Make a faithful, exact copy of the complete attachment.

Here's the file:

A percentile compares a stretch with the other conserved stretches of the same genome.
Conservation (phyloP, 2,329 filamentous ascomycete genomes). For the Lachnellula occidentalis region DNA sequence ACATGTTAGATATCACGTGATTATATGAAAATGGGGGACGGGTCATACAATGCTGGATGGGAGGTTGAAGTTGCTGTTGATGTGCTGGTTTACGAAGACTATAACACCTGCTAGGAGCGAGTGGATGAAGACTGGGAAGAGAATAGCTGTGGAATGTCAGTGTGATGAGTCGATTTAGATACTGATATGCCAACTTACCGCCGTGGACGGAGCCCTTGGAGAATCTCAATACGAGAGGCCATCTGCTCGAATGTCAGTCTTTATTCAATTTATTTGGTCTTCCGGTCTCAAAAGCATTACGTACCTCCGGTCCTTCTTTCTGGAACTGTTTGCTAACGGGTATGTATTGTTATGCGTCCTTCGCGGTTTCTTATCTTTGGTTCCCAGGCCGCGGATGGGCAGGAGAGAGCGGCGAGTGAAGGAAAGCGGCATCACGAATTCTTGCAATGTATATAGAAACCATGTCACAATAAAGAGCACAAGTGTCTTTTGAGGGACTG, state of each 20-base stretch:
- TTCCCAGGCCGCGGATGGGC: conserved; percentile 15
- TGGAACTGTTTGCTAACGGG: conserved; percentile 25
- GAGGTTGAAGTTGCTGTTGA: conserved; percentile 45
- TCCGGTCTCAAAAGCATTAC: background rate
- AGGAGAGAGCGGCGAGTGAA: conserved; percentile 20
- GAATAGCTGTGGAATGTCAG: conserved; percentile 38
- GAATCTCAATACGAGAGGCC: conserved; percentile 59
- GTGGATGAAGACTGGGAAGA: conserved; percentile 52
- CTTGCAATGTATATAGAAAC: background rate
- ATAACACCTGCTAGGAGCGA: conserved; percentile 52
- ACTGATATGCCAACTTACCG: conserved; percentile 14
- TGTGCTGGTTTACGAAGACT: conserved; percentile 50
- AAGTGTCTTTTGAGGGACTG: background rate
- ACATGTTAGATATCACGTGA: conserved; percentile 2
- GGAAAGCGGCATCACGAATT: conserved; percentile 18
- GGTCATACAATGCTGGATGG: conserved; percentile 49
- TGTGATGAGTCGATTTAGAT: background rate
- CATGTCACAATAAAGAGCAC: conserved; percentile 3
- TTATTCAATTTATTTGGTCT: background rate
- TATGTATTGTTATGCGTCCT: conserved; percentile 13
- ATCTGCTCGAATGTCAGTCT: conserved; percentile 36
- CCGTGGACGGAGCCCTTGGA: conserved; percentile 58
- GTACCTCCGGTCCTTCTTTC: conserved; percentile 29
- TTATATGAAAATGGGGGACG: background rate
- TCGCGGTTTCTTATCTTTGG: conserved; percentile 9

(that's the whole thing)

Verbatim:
A percentile compares a stretch with the other conserved stretches of the same genome.
Conservation (phyloP, 2,329 filamentous ascomycete genomes). For the Lachnellula occidentalis region DNA sequence ACATGTTAGATATCACGTGATTATATGAAAATGGGGGACGGGTCATACAATGCTGGATGGGAGGTTGAAGTTGCTGTTGATGTGCTGGTTTACGAAGACTATAACACCTGCTAGGAGCGAGTGGATGAAGACTGGGAAGAGAATAGCTGTGGAATGTCAGTGTGATGAGTCGATTTAGATACTGATATGCCAACTTACCGCCGTGGACGGAGCCCTTGGAGAATCTCAATACGAGAGGCCATCTGCTCGAATGTCAGTCTTTATTCAATTTATTTGGTCTTCCGGTCTCAAAAGCATTACGTACCTCCGGTCCTTCTTTCTGGAACTGTTTGCTAACGGGTATGTATTGTTATGCGTCCTTCGCGGTTTCTTATCTTTGGTTCCCAGGCCGCGGATGGGCAGGAGAGAGCGGCGAGTGAAGGAAAGCGGCATCACGAATTCTTGCAATGTATATAGAAACCATGTCACAATAAAGAGCACAAGTGTCTTTTGAGGGACTG, state of each 20-base stretch:
- TTCCCAGGCCGCGGATGGGC: conserved; percentile 15
- TGGAACTGTTTGCTAACGGG: conserved; percentile 25
- GAGGTTGAAGTTGCTGTTGA: conserved; percentile 45
- TCCGGTCTCAAAAGCATTAC: background rate
- AGGAGAGAGCGGCGAGTGAA: conserved; percentile 20
- GAATAGCTGTGGAATGTCAG: conserved; percentile 38
- GAATCTCAATACGAGAGGCC: conserved; percentile 59
- GTGGATGAAGACTGGGAAGA: conserved; percentile 52
- CTTGCAATGTATATAGAAAC: background rate
- ATAACACCTGCTAGGAGCGA: conserved; percentile 52
- ACTGATATGCCAACTTACCG: conserved; percentile 14
- TGTGCTGGTTTACGAAGACT: conserved; percentile 50
- AAGTGTCTTTTGAGGGACTG: background rate
- ACATGTTAGATATCACGTGA: conserved; percentile 2
- GGAAAGCGGCATCACGAATT: conserved; percentile 18
- GGTCATACAATGCTGGATGG: conserved; percentile 49
- TGTGATGAGTCGATTTAGAT: background rate
- CATGTCACAATAAAGAGCAC: conserved; percentile 3
- TTATTCAATTTATTTGGTCT: background rate
- TATGTATTGTTATGCGTCCT: conserved; percentile 13
- ATCTGCTCGAATGTCAGTCT: conserved; percentile 36
- CCGTGGACGGAGCCCTTGGA: conserved; percentile 58
- GTACCTCCGGTCCTTCTTTC: conserved; percentile 29
- TTATATGAAAATGGGGGACG: background rate
- TCGCGGTTTCTTATCTTTGG: conserved; percentile 9